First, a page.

This morning I was in the sound booth, as usual, singing along to one of my favorite songs. The chorus explains how He is our rock, our shield, our strength, etc., and I was thinking about what that means to me in my life right now. It means that as a parent, I can lean on Him. As a daughter, I can come to Him. As a wife, I can talk to Him. And then I got to thinking about the Bible because all of these thoughts are biblical of course. And I thought back over some of my favorite Bible stories. I thought about how different pieces of the Bible relate to my life in different ways. That’s what we mean when we say that the Bible is the “living” word of God. And wouldn’t you know it? My Dad touched on this in his sermon too.
I had a professor in my first semester of college at Evangel. When I first started his class, I honestly hated it. I thought he was weird. I thought he was one of those crazy literature professors that reads meaning into every little thing even when it isn’t supposed to be profound. He was ancient and talked about how he loved the way his wife moved through the house and the gentle timbre of her voice and other nonsense. But, as often happens, I realized that I was wrong (weird) and I grew to really appreciate him. He had a way of reading poetry that made it come alive. I once even visited he and his wife (who wasn’t nearly as enchanting as he described, but I digress) at his home and we talked about life. I learned a lot from him.
Probably the best thing I learned from him though was to read the Bible like a piece of well written literature. Read the Psalms with a poetic mind. Consider the authors and their worldview to better understand their point. The whole Bible is so rich and beautiful.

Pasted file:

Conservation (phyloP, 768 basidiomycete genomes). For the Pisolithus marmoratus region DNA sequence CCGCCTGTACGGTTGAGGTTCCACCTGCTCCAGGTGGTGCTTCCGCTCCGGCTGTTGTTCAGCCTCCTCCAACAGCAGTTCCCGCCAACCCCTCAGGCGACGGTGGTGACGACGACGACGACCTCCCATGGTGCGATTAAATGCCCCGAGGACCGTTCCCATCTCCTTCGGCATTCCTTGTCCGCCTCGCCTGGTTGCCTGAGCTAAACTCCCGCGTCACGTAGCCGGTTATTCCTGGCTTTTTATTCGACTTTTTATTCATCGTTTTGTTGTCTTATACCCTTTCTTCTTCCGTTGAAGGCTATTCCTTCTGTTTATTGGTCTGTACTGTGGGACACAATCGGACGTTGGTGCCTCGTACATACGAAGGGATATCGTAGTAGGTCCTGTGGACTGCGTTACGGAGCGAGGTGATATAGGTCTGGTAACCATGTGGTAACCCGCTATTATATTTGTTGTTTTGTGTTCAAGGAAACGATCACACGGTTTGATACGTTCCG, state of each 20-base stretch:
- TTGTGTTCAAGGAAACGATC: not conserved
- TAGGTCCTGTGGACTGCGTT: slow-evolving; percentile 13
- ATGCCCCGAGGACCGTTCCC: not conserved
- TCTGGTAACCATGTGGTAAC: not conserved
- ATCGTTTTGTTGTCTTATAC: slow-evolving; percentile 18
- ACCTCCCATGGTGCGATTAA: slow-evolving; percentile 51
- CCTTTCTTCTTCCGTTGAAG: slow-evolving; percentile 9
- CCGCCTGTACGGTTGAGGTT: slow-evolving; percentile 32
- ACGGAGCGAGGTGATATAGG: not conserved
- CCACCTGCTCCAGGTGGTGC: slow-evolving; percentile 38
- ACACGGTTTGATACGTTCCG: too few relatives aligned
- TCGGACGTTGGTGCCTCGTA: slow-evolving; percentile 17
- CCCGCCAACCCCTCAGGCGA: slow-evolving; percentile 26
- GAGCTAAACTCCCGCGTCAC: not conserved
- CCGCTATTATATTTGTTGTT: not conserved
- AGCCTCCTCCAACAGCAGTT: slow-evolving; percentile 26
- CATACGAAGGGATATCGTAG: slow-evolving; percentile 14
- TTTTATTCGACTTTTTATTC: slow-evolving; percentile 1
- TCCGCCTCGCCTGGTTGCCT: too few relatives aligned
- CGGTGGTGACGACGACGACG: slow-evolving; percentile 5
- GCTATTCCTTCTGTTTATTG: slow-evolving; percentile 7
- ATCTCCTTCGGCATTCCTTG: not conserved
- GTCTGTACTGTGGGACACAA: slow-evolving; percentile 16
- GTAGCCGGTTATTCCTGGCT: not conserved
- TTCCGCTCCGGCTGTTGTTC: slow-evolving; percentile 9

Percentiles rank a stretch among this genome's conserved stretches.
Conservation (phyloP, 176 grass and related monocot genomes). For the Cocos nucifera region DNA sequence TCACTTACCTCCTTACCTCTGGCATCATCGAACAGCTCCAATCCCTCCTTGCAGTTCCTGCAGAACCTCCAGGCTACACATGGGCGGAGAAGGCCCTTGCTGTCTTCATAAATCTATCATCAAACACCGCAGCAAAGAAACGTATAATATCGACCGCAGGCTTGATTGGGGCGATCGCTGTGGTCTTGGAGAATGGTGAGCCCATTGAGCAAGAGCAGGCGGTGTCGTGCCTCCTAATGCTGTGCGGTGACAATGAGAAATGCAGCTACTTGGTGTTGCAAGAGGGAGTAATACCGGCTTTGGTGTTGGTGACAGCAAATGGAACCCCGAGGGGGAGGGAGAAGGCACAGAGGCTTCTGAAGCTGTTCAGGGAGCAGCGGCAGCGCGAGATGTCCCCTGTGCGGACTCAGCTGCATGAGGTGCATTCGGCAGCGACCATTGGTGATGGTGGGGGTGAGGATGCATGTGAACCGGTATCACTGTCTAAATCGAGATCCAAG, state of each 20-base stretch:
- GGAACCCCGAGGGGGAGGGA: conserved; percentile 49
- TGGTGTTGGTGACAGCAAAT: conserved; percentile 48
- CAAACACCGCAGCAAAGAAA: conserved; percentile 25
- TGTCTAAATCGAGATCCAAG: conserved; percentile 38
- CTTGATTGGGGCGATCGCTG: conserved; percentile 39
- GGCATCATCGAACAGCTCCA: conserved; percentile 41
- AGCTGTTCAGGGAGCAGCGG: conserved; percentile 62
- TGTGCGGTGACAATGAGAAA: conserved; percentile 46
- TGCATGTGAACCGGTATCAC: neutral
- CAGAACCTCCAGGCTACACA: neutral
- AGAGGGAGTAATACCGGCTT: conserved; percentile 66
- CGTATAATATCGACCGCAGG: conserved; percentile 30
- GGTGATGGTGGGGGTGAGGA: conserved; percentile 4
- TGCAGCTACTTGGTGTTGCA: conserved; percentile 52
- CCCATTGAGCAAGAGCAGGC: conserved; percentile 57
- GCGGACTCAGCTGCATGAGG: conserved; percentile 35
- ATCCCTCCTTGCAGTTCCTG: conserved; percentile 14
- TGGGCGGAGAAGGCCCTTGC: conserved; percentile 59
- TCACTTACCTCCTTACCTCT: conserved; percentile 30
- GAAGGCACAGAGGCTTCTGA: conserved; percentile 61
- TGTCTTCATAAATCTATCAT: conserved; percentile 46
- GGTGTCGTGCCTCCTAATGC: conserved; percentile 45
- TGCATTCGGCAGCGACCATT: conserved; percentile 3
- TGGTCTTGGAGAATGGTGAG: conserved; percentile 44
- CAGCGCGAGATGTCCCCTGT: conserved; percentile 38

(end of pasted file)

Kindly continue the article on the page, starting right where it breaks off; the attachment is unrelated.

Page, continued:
Since that class, my view of the Bible is totally changed. I see it as dynamic and I analyze it as I would any good piece of writing. And what’s so cool is that every analysis brings new truth.
I am reminded of a favorite Bible story of mine, about King David, dancing undignified before the Lord (2 Samuel 6:14). He was accused of nakedness and his wife became angry. But he didn’t care. Cool story that reminds us to care only about the Lord’s opinion. But upon deeper study, we can learn that David actually was not naked, but was wearing a thin, traditional undergarment but the robe had been stained pink with the blood of the sacrifice he offered to God. So what the others thought was shame and nakedness was actually evidence of a grateful celebration to the God who had brought them safely through a battle. Even cooler at that deeper level.
The Bible describes itself as he bread of life. Nourishment. But there is an admonishment in the New Testament about living off of the milk instead of digging deeper into the meat that’s there. (Hebrews 5:12) The Bible is at once milk, made for baby Christians and those with little understanding, and a thick, rich, juicy steak, for the mature and seasoned believers. How can it be that a book – written by forty different authors in three different continents over two centuries – how can it be that this book is consistently challenging to us no matter what season of life we are in?
There is no answer except divine intervention. I love that my favorite verses can bring me to tears even today after over a decade of life as a Christian. I love that as my experience in life changes, so does the understand and beauty of the truths within the pages of an ancient book.
There are times that I neglect reading the Bible because life happens. But I love when I pick it back up because I learn so much every time. I pray that you find yourself as enamored with the truth as I do.
That is all.